Excerpts of editorials from newspapers around the world.
ROME — A calendar coincidence scheduled the German and Afghan elections in the same hours. While we watched their images on television, we were appalled by the differences. On one side, the authoritative Angela Merkel, on the other, female candidates wearing burqas. On one side, the results of the elections were known while the polls were still open and the candidates voiced their opinions as soon as the election was over; on the other side, we had somebody killed and the outcome of the voting is due in four weeks.
We couldn’t have gotten a better idea of the distance between these two worlds. Nevertheless, those two different stories in the news, in the end, impressed because of their resemblance: Election day in Berlin and Kabul — simply two places in the world where people voted.
HELSINKI — The average duration of diplomatic concessions made by North Korea has always been short. If some text that is agreed upon with North Korea has a loophole in it, that country is sure to use it.
In the six-nation talks concerning North Korea’s nuclear program, a breakthrough in principle was achieved … whereby North Korea will abandon all nuclear weapons “at an early date” in exchange for U.S. guarantees not to attack and promises by South Korea to supply it with electricity. A day later, Pyongyang issued its own interpretation: Power stations first.
As building power plants would take many years … this was tantamount to scrapping the pact. Pyongyang was apparently playing for time again and trying to squeeze out more concessions.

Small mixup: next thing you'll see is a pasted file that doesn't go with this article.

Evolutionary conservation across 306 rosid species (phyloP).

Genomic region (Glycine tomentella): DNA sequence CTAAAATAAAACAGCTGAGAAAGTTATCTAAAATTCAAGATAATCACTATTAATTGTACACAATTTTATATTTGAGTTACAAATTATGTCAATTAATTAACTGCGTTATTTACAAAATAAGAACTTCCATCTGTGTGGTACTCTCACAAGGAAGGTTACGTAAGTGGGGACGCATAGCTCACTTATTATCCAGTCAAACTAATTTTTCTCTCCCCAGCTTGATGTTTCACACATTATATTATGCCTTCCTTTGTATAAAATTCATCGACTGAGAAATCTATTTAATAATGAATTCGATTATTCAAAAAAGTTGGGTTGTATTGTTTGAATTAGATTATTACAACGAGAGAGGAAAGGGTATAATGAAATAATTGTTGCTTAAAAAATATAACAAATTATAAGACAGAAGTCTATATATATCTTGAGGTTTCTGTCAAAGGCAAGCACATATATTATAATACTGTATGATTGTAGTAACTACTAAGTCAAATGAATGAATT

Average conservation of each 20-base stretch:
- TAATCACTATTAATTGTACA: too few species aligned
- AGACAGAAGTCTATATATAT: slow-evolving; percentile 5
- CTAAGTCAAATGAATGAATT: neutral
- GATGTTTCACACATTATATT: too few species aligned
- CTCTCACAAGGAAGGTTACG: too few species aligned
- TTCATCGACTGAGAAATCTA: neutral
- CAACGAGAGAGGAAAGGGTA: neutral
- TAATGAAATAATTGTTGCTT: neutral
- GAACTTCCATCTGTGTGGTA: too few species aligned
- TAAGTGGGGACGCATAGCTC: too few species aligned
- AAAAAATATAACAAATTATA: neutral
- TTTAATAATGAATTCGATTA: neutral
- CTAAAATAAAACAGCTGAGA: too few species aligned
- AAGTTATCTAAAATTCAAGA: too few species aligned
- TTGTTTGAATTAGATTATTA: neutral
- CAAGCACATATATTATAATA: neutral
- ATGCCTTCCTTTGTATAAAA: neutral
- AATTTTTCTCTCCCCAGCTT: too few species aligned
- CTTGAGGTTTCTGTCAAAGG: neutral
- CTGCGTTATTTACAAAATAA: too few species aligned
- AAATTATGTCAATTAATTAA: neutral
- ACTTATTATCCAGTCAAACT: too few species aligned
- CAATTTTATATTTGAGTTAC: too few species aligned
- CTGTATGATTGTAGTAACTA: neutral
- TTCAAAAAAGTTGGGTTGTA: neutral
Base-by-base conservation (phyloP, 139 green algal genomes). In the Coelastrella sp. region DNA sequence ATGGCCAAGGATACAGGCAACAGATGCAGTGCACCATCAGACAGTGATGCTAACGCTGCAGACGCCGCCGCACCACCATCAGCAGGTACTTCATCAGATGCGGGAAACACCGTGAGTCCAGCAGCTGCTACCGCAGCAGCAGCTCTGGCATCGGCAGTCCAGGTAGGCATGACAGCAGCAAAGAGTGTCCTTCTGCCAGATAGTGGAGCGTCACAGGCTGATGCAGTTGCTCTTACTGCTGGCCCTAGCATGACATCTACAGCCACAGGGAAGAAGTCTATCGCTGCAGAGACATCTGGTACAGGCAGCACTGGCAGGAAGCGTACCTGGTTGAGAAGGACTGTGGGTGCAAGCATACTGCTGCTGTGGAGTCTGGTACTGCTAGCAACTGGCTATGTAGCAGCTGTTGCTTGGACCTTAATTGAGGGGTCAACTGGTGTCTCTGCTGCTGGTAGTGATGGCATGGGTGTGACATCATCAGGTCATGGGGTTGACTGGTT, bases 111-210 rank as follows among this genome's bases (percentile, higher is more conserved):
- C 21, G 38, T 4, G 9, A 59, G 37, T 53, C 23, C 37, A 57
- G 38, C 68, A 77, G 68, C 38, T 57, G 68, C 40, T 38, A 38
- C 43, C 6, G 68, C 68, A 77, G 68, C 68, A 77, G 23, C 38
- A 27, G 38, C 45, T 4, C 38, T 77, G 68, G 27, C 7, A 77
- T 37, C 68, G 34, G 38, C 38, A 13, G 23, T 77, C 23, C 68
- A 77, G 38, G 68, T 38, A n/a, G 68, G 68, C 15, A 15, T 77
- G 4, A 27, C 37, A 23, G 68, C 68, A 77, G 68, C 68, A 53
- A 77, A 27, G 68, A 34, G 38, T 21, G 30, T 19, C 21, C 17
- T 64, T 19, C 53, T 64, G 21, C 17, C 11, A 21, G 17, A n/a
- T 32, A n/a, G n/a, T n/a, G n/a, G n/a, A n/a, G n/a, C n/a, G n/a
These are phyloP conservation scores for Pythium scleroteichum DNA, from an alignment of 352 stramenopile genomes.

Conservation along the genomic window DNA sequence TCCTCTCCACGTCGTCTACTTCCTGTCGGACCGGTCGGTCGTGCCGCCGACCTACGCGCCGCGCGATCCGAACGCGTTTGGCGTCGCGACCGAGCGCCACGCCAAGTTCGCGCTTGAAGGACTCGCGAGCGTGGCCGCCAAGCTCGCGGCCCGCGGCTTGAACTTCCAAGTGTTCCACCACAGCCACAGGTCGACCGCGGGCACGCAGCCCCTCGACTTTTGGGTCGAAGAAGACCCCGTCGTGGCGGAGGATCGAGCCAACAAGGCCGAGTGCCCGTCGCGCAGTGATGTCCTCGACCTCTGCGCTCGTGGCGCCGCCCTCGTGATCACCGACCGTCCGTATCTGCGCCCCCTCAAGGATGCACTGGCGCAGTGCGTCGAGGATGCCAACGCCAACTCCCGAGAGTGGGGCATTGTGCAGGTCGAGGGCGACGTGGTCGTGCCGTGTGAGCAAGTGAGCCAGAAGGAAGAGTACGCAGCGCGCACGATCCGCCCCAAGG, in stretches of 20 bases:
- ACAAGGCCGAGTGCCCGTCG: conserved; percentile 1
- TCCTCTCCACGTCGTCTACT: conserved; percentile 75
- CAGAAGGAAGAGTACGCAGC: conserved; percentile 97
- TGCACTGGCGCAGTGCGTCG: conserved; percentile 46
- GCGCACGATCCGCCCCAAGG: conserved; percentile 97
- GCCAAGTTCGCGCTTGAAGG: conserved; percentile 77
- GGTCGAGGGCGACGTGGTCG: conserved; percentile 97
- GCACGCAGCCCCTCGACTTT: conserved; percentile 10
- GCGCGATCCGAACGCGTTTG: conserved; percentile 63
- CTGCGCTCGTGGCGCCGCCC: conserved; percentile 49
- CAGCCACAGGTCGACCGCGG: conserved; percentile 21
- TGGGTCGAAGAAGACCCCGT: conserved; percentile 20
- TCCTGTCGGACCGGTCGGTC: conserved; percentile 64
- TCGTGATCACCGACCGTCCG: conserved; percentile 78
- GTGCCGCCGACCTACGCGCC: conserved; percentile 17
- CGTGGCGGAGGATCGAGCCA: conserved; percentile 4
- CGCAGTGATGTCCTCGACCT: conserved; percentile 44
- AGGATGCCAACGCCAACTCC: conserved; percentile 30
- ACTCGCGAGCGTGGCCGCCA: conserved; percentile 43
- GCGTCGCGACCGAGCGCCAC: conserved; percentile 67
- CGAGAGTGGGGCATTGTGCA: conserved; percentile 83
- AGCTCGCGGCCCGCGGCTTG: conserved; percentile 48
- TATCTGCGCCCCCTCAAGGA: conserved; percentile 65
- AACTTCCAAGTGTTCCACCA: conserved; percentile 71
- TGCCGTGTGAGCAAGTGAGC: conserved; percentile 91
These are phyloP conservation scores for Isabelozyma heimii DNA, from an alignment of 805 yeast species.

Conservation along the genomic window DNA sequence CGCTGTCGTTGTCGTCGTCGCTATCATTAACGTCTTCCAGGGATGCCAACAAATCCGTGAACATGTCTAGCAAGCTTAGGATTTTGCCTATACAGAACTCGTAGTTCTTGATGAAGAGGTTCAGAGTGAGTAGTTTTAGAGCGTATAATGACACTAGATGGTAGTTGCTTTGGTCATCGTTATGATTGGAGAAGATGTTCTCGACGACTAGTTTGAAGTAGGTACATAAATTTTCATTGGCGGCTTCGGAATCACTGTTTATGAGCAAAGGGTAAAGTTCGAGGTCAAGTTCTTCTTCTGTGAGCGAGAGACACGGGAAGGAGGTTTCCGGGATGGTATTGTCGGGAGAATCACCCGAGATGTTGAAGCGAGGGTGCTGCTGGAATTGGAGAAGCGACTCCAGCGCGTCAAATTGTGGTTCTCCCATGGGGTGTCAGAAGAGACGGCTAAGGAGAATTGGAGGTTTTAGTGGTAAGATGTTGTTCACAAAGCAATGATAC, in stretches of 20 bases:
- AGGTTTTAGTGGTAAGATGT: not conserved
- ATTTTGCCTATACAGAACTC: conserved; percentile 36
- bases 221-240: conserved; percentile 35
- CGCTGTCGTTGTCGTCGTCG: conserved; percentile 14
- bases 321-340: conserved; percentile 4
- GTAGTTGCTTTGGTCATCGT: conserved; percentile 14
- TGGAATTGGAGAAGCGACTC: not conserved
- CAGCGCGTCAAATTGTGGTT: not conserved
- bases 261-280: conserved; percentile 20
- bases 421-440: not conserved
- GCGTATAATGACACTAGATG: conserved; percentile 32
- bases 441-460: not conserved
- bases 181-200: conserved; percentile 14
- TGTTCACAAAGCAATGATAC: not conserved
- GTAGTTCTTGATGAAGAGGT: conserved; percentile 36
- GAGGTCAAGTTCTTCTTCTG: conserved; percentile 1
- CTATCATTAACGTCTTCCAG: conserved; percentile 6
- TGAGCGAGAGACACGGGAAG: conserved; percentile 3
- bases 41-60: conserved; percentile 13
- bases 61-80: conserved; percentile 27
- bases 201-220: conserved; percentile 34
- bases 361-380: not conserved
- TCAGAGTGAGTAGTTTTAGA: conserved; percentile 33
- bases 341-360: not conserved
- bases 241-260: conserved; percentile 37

At the starting line
TOKYO — Representatives of the six nations taking part in talks in Beijing over North Korea’s nuclear development have finally issued a joint statement, the product of extremely hard labor.
The biggest news for Japan and the rest of the international community is that the joint statement contains North Korea’s promise to abandon all of its nuclear weapons and existing nuclear programs.
But the road ahead will no doubt be bumpy.
The six countries did nothing other than broadly agree on the future goal of negotiations. But no agreement was reached on how to reach that goal. The latest accord means that the six countries have come to the starting line. Nevertheless, it would be wrong to underestimate the accord.
The understanding of the current stalemate by the countries concerned must have prompted mutual concessions for the latest agreement.
Steady steps forward must be taken on the basis of this agreement. The first thing that must be done is to stop the nuclear facilities now in operation in North Korea.
Britain’s nuclear weapons
LONDON — Sometime in the next few years Tony Blair, or perhaps it will be Gordon Brown, will announce the modernization of Britain’s nuclear weapons. We are promised a national debate on the relevance of the atomic arsenal in a world without an obvious nuclear enemy. Our submarines already prowl the seas with their ballistic missiles untargeted. But the bomb has been central to British foreign policy for more than half a century. Why should that change?
The politicians, of course, will not put it quite like that. John Reid, the defense secretary, has already spoken of the unforeseeable dangers 15 or 20 years hence. Such known unknowns are deemed sufficient to require that Britain retain its nuclear status. The deeper truth is that Britain’s political and foreign policy establishments are trapped in the past. Since 1989, the geopolitical landscape has been torn up and remade by a series of successive shocks: the end of the Cold War, the rise of new powers in Asia, and the terrorist attacks on the U.S. to take just three. Yet Britain’s place in this new terrain is said to be unalterable.